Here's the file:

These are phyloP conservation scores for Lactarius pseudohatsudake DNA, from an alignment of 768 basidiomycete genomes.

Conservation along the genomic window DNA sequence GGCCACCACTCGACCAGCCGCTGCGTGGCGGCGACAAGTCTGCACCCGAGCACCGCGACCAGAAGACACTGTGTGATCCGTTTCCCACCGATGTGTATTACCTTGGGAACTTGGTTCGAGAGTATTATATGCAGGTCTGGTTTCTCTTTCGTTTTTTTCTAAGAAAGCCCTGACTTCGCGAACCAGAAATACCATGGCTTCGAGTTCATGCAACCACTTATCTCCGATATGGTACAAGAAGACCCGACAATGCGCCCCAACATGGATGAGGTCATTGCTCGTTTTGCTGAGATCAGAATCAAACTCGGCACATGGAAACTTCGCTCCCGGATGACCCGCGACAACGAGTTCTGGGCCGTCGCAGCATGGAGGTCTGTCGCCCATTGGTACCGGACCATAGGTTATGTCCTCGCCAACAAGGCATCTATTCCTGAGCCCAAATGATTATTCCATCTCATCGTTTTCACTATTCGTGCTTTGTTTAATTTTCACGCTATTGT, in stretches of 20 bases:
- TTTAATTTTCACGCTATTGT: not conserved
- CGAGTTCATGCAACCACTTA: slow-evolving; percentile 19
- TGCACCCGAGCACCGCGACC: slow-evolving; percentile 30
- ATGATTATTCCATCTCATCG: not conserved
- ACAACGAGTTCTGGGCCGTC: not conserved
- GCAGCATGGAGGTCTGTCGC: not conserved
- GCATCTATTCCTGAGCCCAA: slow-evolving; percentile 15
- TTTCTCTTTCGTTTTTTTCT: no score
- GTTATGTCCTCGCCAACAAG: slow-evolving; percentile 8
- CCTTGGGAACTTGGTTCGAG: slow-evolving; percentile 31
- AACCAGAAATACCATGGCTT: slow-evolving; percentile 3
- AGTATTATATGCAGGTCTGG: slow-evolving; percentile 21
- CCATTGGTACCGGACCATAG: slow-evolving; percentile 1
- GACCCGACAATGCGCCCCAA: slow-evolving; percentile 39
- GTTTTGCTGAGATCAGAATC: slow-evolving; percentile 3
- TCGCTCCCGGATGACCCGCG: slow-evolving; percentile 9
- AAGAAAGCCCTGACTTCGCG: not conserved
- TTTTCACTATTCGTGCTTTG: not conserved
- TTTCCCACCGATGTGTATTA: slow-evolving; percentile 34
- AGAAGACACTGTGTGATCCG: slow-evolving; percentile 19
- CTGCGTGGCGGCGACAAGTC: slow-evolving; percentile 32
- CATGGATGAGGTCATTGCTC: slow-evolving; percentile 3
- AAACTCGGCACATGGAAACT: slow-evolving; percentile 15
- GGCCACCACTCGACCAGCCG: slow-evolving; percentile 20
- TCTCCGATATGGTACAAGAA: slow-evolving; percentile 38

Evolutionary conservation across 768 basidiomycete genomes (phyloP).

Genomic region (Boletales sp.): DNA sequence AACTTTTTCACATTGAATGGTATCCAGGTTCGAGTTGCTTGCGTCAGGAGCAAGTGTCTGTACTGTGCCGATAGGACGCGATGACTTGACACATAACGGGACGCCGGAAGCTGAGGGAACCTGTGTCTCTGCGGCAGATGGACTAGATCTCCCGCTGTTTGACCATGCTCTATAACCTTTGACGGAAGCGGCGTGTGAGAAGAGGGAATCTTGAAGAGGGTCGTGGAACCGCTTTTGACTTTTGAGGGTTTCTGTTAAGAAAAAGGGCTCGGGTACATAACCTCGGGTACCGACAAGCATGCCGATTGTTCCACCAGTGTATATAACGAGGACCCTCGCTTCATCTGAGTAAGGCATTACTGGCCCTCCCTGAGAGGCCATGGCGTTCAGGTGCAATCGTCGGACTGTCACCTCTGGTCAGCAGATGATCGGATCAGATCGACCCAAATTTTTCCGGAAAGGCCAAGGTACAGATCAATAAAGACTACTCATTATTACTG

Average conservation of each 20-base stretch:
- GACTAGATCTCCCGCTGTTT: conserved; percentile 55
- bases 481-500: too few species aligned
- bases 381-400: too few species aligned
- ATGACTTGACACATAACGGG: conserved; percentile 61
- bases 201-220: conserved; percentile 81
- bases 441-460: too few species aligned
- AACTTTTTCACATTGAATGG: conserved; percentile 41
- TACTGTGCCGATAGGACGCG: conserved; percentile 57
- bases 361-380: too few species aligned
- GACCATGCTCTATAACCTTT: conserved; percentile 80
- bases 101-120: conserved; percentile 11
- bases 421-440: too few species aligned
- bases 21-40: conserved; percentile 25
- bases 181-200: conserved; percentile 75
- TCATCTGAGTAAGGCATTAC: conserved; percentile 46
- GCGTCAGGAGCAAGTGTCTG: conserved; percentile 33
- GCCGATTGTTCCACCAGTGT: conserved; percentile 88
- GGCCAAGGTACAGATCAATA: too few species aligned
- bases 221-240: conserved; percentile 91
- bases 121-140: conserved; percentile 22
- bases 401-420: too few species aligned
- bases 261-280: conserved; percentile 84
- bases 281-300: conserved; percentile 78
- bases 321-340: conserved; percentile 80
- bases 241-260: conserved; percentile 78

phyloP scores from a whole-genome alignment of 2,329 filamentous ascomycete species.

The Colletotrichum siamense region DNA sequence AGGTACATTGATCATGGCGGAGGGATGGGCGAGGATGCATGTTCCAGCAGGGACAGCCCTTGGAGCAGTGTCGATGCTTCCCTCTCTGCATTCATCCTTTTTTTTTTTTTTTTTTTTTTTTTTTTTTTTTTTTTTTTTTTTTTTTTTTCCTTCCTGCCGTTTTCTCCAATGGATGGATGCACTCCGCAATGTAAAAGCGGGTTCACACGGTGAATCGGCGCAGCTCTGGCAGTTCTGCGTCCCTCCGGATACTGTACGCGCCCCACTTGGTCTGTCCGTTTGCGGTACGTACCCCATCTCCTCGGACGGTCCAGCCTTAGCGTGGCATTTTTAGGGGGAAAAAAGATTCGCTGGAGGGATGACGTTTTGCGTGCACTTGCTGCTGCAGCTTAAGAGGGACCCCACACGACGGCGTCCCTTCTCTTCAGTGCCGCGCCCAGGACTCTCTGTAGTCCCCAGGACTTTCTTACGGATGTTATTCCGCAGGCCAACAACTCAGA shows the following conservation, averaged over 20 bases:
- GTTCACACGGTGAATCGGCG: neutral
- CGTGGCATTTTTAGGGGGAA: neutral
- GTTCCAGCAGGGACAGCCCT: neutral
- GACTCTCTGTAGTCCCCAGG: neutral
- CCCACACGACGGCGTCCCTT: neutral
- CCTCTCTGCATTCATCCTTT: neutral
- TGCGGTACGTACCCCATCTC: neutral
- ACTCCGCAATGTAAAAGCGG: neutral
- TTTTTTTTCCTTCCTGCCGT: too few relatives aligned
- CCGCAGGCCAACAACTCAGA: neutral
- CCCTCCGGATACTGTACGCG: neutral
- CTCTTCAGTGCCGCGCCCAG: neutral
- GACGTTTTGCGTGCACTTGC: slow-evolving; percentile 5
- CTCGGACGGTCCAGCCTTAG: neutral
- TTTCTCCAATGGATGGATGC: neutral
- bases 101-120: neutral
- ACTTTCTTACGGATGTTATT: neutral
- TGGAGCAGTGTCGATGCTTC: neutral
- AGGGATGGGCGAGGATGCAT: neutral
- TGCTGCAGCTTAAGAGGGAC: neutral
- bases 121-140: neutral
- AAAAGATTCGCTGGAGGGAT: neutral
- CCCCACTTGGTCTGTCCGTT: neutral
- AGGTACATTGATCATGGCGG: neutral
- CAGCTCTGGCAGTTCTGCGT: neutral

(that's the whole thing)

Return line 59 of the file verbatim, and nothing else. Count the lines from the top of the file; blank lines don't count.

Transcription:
- CGTGGCATTTTTAGGGGGAA: neutral